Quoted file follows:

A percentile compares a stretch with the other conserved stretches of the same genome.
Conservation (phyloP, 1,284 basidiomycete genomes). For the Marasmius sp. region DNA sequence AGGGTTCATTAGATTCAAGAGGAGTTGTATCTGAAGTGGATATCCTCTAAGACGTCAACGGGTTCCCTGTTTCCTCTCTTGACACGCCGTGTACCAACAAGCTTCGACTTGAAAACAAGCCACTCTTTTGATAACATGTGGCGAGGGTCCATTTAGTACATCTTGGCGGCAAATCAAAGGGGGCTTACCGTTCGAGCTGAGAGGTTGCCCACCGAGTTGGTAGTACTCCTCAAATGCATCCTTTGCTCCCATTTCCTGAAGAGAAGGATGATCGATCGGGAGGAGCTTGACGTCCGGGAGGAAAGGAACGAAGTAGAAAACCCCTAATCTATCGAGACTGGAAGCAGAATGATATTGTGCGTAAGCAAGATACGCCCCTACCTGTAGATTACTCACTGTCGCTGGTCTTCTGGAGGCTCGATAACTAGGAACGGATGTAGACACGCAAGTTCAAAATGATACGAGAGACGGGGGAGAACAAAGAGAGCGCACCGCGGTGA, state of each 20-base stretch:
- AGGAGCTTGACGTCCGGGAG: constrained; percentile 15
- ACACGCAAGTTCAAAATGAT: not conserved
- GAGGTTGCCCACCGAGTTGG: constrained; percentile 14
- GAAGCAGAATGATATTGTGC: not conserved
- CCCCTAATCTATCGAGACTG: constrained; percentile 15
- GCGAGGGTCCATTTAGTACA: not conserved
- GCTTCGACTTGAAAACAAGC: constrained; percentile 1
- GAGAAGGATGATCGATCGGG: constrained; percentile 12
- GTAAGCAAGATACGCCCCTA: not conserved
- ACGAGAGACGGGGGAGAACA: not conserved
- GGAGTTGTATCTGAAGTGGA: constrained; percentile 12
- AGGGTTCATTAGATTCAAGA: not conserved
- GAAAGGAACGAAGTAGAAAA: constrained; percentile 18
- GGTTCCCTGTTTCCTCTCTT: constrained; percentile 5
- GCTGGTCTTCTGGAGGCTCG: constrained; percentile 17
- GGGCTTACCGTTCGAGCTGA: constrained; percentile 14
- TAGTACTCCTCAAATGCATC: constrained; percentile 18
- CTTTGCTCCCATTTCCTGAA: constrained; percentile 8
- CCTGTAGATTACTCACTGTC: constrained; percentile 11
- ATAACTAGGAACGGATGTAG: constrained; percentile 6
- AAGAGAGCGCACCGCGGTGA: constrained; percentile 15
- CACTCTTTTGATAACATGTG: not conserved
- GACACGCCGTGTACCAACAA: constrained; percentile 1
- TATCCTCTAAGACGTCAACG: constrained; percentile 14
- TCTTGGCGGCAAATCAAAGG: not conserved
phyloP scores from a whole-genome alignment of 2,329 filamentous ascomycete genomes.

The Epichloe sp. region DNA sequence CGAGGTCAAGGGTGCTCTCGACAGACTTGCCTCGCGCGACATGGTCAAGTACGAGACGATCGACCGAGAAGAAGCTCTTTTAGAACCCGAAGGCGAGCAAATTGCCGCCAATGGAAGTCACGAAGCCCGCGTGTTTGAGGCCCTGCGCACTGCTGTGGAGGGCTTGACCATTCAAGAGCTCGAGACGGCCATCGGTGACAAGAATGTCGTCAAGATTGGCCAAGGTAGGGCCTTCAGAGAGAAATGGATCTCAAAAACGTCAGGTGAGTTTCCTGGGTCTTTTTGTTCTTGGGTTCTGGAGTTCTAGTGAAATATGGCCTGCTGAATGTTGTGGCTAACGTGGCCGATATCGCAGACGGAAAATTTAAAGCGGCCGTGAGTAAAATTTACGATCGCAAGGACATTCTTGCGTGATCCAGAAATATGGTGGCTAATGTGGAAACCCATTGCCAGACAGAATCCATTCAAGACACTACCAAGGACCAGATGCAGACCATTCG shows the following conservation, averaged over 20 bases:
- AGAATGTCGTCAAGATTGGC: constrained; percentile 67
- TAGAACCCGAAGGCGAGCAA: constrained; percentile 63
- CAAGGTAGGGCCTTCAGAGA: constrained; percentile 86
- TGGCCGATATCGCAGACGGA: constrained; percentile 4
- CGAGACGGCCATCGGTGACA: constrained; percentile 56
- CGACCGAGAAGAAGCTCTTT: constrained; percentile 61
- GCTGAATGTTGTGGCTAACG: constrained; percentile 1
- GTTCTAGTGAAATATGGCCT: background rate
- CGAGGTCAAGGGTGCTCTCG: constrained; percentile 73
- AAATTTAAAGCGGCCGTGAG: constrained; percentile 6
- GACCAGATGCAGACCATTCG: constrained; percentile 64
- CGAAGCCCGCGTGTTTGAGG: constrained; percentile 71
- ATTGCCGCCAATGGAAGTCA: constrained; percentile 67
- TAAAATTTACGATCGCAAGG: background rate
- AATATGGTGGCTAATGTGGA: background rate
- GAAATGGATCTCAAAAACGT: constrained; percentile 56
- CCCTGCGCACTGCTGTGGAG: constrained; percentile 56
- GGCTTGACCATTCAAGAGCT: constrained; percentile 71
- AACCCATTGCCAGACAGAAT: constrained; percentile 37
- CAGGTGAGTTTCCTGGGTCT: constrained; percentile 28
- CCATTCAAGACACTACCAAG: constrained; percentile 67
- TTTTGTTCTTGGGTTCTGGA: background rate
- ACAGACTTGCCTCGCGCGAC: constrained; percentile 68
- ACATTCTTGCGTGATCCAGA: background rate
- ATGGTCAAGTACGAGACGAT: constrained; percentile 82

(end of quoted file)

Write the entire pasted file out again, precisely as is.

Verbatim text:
A percentile compares a stretch with the other conserved stretches of the same genome.
Conservation (phyloP, 1,284 basidiomycete genomes). For the Marasmius sp. region DNA sequence AGGGTTCATTAGATTCAAGAGGAGTTGTATCTGAAGTGGATATCCTCTAAGACGTCAACGGGTTCCCTGTTTCCTCTCTTGACACGCCGTGTACCAACAAGCTTCGACTTGAAAACAAGCCACTCTTTTGATAACATGTGGCGAGGGTCCATTTAGTACATCTTGGCGGCAAATCAAAGGGGGCTTACCGTTCGAGCTGAGAGGTTGCCCACCGAGTTGGTAGTACTCCTCAAATGCATCCTTTGCTCCCATTTCCTGAAGAGAAGGATGATCGATCGGGAGGAGCTTGACGTCCGGGAGGAAAGGAACGAAGTAGAAAACCCCTAATCTATCGAGACTGGAAGCAGAATGATATTGTGCGTAAGCAAGATACGCCCCTACCTGTAGATTACTCACTGTCGCTGGTCTTCTGGAGGCTCGATAACTAGGAACGGATGTAGACACGCAAGTTCAAAATGATACGAGAGACGGGGGAGAACAAAGAGAGCGCACCGCGGTGA, state of each 20-base stretch:
- AGGAGCTTGACGTCCGGGAG: constrained; percentile 15
- ACACGCAAGTTCAAAATGAT: not conserved
- GAGGTTGCCCACCGAGTTGG: constrained; percentile 14
- GAAGCAGAATGATATTGTGC: not conserved
- CCCCTAATCTATCGAGACTG: constrained; percentile 15
- GCGAGGGTCCATTTAGTACA: not conserved
- GCTTCGACTTGAAAACAAGC: constrained; percentile 1
- GAGAAGGATGATCGATCGGG: constrained; percentile 12
- GTAAGCAAGATACGCCCCTA: not conserved
- ACGAGAGACGGGGGAGAACA: not conserved
- GGAGTTGTATCTGAAGTGGA: constrained; percentile 12
- AGGGTTCATTAGATTCAAGA: not conserved
- GAAAGGAACGAAGTAGAAAA: constrained; percentile 18
- GGTTCCCTGTTTCCTCTCTT: constrained; percentile 5
- GCTGGTCTTCTGGAGGCTCG: constrained; percentile 17
- GGGCTTACCGTTCGAGCTGA: constrained; percentile 14
- TAGTACTCCTCAAATGCATC: constrained; percentile 18
- CTTTGCTCCCATTTCCTGAA: constrained; percentile 8
- CCTGTAGATTACTCACTGTC: constrained; percentile 11
- ATAACTAGGAACGGATGTAG: constrained; percentile 6
- AAGAGAGCGCACCGCGGTGA: constrained; percentile 15
- CACTCTTTTGATAACATGTG: not conserved
- GACACGCCGTGTACCAACAA: constrained; percentile 1
- TATCCTCTAAGACGTCAACG: constrained; percentile 14
- TCTTGGCGGCAAATCAAAGG: not conserved
phyloP scores from a whole-genome alignment of 2,329 filamentous ascomycete genomes.

The Epichloe sp. region DNA sequence CGAGGTCAAGGGTGCTCTCGACAGACTTGCCTCGCGCGACATGGTCAAGTACGAGACGATCGACCGAGAAGAAGCTCTTTTAGAACCCGAAGGCGAGCAAATTGCCGCCAATGGAAGTCACGAAGCCCGCGTGTTTGAGGCCCTGCGCACTGCTGTGGAGGGCTTGACCATTCAAGAGCTCGAGACGGCCATCGGTGACAAGAATGTCGTCAAGATTGGCCAAGGTAGGGCCTTCAGAGAGAAATGGATCTCAAAAACGTCAGGTGAGTTTCCTGGGTCTTTTTGTTCTTGGGTTCTGGAGTTCTAGTGAAATATGGCCTGCTGAATGTTGTGGCTAACGTGGCCGATATCGCAGACGGAAAATTTAAAGCGGCCGTGAGTAAAATTTACGATCGCAAGGACATTCTTGCGTGATCCAGAAATATGGTGGCTAATGTGGAAACCCATTGCCAGACAGAATCCATTCAAGACACTACCAAGGACCAGATGCAGACCATTCG shows the following conservation, averaged over 20 bases:
- AGAATGTCGTCAAGATTGGC: constrained; percentile 67
- TAGAACCCGAAGGCGAGCAA: constrained; percentile 63
- CAAGGTAGGGCCTTCAGAGA: constrained; percentile 86
- TGGCCGATATCGCAGACGGA: constrained; percentile 4
- CGAGACGGCCATCGGTGACA: constrained; percentile 56
- CGACCGAGAAGAAGCTCTTT: constrained; percentile 61
- GCTGAATGTTGTGGCTAACG: constrained; percentile 1
- GTTCTAGTGAAATATGGCCT: background rate
- CGAGGTCAAGGGTGCTCTCG: constrained; percentile 73
- AAATTTAAAGCGGCCGTGAG: constrained; percentile 6
- GACCAGATGCAGACCATTCG: constrained; percentile 64
- CGAAGCCCGCGTGTTTGAGG: constrained; percentile 71
- ATTGCCGCCAATGGAAGTCA: constrained; percentile 67
- TAAAATTTACGATCGCAAGG: background rate
- AATATGGTGGCTAATGTGGA: background rate
- GAAATGGATCTCAAAAACGT: constrained; percentile 56
- CCCTGCGCACTGCTGTGGAG: constrained; percentile 56
- GGCTTGACCATTCAAGAGCT: constrained; percentile 71
- AACCCATTGCCAGACAGAAT: constrained; percentile 37
- CAGGTGAGTTTCCTGGGTCT: constrained; percentile 28
- CCATTCAAGACACTACCAAG: constrained; percentile 67
- TTTTGTTCTTGGGTTCTGGA: background rate
- ACAGACTTGCCTCGCGCGAC: constrained; percentile 68
- ACATTCTTGCGTGATCCAGA: background rate
- ATGGTCAAGTACGAGACGAT: constrained; percentile 82